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Getting Ready for Winter Outdoor Play

Classroom Development

11/18/2021 | Sasha Kopp

Now that Halloween is over, there is no denying that winter is quickly upon us. With the changing of seasons and colder temperatures, there are fewer outdoor play opportunities for children. However, even in colder, but safe temps children thrive on their time outside. Being outside promotes socialization and lowers anxiety. It also can help children’s time in the classroom be more focused and supportive of productive and deeper play.


As adults, we may not know how to engage in deep outdoor play – particularly in colder weather. If cold weather play is new to your center, I recommend developing an action plan that informs families and staff how it aligns with existing philosophies around play, what’s needed from them logistically, and how it relates to the established curriculum. Even if your students just see it as fun, there’s always an opportunity to reinforce classroom themes. 


At a high level, I’ve found there to be two cold-weather play philosophies that resonate with most childcare centers. One is to bring the indoors outside. Bringing indoor play outside gives you an opportunity to create activity centers utilizing blocks, dramatic play, and sensory play using outdoor tables or setting up blankets on the ground as centers around your play area. If this is a new investment for your center, it’s important to have systems so toys and supplies can be stored and kept clean. Also, it’s great to have waterproof materials to play with that withstand rain or snow. 

The other philosophy is letting the environment be a third teacher. This philosophy requires that your school or center has access to fields, woods, or other natural outdoor spaces. Letting the environment be the third teacher empowers your students to explore nature on their own, without as many toys or activities set up. They explore with rocks, leaves, and twigs. They can run and create their own games. This might be confusing or awkward for children at first because they are used to having toys and equipment outside. However, by removing some of these pieces, you can help foster children’s imaginations and creativity in new ways.


Nothing is more important than dressing appropriately for the weather! Remind teachers that they can use the Playground app to send an announcement to the class that they will still be headed outside even though it's cold, or that they can message individual families to send extra clothing. Create a guide for how to dress for colder weather and then send the PDF to the families in the school. Remind families that shirts with thumb holes are great to protect wrists from chilly weather and that children stay warmer when shirts are tucked in! Directors can also send reminders to teachers to wear warmer clothing! The more comfortable teachers are playing outside the more comfortable children will be!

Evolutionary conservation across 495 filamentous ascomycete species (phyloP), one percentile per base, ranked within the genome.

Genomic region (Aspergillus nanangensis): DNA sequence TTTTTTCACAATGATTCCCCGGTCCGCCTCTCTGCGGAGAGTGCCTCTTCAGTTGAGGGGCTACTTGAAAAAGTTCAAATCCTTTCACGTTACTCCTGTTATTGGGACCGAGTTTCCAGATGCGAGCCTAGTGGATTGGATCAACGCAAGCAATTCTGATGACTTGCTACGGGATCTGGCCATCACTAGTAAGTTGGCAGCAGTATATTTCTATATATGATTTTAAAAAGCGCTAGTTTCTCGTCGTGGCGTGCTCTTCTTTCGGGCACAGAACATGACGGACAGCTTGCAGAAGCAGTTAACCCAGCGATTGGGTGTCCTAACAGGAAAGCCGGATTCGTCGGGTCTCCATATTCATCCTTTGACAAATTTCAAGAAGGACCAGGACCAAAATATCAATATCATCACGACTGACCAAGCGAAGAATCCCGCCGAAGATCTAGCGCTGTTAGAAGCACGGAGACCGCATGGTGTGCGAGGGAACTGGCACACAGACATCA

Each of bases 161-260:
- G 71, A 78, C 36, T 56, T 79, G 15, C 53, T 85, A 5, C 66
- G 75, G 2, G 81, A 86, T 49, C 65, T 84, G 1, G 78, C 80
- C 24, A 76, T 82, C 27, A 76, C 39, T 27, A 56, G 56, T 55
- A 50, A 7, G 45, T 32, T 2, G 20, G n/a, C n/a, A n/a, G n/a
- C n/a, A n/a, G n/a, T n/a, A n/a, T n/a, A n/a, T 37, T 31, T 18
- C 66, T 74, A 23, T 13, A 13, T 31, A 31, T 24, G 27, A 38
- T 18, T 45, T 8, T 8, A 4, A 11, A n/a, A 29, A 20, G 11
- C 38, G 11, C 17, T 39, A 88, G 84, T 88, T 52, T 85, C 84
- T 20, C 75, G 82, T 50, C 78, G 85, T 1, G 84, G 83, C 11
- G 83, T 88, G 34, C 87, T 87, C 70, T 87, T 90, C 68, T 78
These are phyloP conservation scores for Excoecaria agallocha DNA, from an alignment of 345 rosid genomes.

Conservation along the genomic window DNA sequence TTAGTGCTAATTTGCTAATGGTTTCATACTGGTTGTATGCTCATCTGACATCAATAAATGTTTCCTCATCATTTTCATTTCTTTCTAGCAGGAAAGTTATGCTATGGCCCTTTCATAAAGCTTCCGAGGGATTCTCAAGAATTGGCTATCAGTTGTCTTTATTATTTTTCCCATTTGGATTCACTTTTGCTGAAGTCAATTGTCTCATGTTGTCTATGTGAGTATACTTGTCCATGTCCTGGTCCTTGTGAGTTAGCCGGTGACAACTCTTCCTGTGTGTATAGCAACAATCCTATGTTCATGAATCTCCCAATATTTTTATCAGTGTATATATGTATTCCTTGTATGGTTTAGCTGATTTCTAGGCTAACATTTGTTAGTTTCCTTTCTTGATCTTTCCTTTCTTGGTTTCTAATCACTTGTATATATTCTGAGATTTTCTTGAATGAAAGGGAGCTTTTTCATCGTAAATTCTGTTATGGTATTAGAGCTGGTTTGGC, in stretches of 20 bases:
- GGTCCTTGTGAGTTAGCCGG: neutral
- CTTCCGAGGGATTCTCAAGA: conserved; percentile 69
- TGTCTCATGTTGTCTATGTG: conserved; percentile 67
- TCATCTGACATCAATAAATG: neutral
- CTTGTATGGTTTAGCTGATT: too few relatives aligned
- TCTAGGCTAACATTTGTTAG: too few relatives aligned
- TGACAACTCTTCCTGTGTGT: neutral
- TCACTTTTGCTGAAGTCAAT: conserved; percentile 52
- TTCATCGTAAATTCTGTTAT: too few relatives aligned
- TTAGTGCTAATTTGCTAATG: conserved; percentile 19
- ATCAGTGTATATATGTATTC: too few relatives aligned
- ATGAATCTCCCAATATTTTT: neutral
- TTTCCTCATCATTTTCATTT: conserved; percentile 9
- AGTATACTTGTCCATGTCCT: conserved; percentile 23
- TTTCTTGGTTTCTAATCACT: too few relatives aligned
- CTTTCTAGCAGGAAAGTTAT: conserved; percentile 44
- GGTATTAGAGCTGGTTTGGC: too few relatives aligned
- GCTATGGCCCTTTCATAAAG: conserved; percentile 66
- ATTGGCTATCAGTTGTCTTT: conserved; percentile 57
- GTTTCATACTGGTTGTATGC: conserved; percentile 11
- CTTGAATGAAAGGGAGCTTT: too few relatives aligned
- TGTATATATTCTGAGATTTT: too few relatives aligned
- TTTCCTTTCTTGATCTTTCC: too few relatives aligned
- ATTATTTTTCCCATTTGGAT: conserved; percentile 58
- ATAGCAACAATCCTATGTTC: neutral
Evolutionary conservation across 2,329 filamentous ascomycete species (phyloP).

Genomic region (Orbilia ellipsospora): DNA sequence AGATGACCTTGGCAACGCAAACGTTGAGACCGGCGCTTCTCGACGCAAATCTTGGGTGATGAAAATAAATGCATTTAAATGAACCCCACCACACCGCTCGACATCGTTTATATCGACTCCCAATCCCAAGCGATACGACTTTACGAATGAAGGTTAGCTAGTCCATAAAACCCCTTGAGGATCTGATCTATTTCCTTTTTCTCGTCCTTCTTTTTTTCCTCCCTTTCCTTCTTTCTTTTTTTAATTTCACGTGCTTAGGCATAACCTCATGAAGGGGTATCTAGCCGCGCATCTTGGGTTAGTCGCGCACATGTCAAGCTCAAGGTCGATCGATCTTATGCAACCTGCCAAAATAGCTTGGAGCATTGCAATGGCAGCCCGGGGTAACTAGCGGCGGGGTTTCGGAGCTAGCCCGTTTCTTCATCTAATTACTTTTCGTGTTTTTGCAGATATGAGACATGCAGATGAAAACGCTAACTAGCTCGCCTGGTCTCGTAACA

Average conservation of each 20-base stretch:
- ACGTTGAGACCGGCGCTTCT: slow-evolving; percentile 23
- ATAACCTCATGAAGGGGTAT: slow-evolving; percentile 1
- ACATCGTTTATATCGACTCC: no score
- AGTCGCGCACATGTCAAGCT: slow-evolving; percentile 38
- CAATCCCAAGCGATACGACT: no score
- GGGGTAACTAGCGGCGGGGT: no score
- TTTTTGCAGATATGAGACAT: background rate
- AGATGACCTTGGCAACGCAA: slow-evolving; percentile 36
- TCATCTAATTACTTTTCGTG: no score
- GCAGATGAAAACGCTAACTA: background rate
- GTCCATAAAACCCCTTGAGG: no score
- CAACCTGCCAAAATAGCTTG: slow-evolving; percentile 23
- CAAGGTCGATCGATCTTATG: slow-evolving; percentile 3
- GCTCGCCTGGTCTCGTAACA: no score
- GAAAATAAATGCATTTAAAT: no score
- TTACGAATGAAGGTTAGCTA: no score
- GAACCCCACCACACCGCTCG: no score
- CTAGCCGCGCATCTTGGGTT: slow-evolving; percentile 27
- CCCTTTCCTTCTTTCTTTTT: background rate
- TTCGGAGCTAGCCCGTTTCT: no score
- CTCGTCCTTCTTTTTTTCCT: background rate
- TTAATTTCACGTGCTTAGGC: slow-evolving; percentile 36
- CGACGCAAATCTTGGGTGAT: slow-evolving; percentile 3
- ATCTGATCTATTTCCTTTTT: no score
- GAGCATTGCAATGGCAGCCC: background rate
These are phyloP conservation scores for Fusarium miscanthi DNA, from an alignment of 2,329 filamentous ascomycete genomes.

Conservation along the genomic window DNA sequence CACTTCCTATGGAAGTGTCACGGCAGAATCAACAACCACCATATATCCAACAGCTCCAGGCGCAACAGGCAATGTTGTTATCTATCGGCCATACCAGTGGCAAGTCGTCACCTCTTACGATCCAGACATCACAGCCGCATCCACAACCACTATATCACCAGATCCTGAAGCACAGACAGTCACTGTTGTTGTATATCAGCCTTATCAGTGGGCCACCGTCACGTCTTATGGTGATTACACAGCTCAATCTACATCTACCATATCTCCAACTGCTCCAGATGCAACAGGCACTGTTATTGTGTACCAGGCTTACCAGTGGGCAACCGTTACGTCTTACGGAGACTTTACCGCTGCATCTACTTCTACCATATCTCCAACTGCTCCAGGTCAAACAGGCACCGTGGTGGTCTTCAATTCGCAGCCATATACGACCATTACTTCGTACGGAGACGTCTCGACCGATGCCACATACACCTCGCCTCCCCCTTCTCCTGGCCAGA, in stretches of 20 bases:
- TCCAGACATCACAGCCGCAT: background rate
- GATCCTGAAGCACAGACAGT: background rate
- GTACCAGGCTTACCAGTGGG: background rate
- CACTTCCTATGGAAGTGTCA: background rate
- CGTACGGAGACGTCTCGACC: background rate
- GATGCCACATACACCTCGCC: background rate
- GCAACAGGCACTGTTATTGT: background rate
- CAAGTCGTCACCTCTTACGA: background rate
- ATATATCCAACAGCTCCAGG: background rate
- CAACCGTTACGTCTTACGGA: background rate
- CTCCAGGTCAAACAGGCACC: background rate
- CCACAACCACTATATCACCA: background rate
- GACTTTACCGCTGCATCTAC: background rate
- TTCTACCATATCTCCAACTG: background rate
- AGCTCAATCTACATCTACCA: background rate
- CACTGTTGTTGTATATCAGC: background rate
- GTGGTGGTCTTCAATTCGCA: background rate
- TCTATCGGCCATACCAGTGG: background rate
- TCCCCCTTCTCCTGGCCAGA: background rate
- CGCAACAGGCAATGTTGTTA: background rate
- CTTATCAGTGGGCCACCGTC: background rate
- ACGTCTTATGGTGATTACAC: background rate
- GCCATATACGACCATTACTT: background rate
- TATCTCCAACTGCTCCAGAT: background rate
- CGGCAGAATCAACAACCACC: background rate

Other logistics of outdoor play are knowing which class or teacher is responsible for bringing new toys outside and storing them appropriately. It is important to remember when children are wearing snow pants that bathrooming might take longer and it’s helpful to have a floater teacher outside to help with coverage to keep in ratio. Thinking about these details ahead of time helps create smooth transitions and positive outdoor experiences for children and adults alike.


There are so many ways to explore the outside world in winter and fall...  use this as an opportunity to figure out what children are interested in and build upon their natural curiosities! A lot of children are curious about animals and ask questions such as, “how do animals find food in winter?” or “why do bears sleep all winter?” These basic questions are a great transition to indulge those interested in science and might be curious about why water freezes or the properties of snow and ice. Teachers can find ways to do experiments outside by freezing objects in water and then exploring how to get to them or seeing how long it takes the ice to melt. You can paint with frozen paint or add coloring into the water to make ice-pop paint! 

Children will soon be captivated by Thanksgiving and the Winter holidays. Use these current events to find ways to explore objects or themes about those holidays through bringing dramatic play outside. As shared in the article, “Using Dramatic Play As A Tool For Processing” it’s important to both “Mix-it-Up” and “Add Props.” There is so much rich curriculum that can be explored through playing outside!

As days get shorter it’s important for educators to get excited about all the opportunities for this new season. Fallen leaves, snow, ice, and cold add new variety to your outdoor space. It is important that the administration, teachers, and families are all on the same page about the philosophy of outdoor play as well as the logistics. The Playground app can help make sure that communication is quick and easy so that everyone can enjoy their time outside safely and warmly all winter long.

Sasha Kopp is a community early childhood and family engagement consultant for The Jewish Education Project and an adjunct professor at American Jewish University. Sasha has worked in a variety of teaching and administrative roles in early childhood programs in Boston, Los Angeles, and New York. You can connect with Sasha through her website at or through Twitter @SashaKopp.

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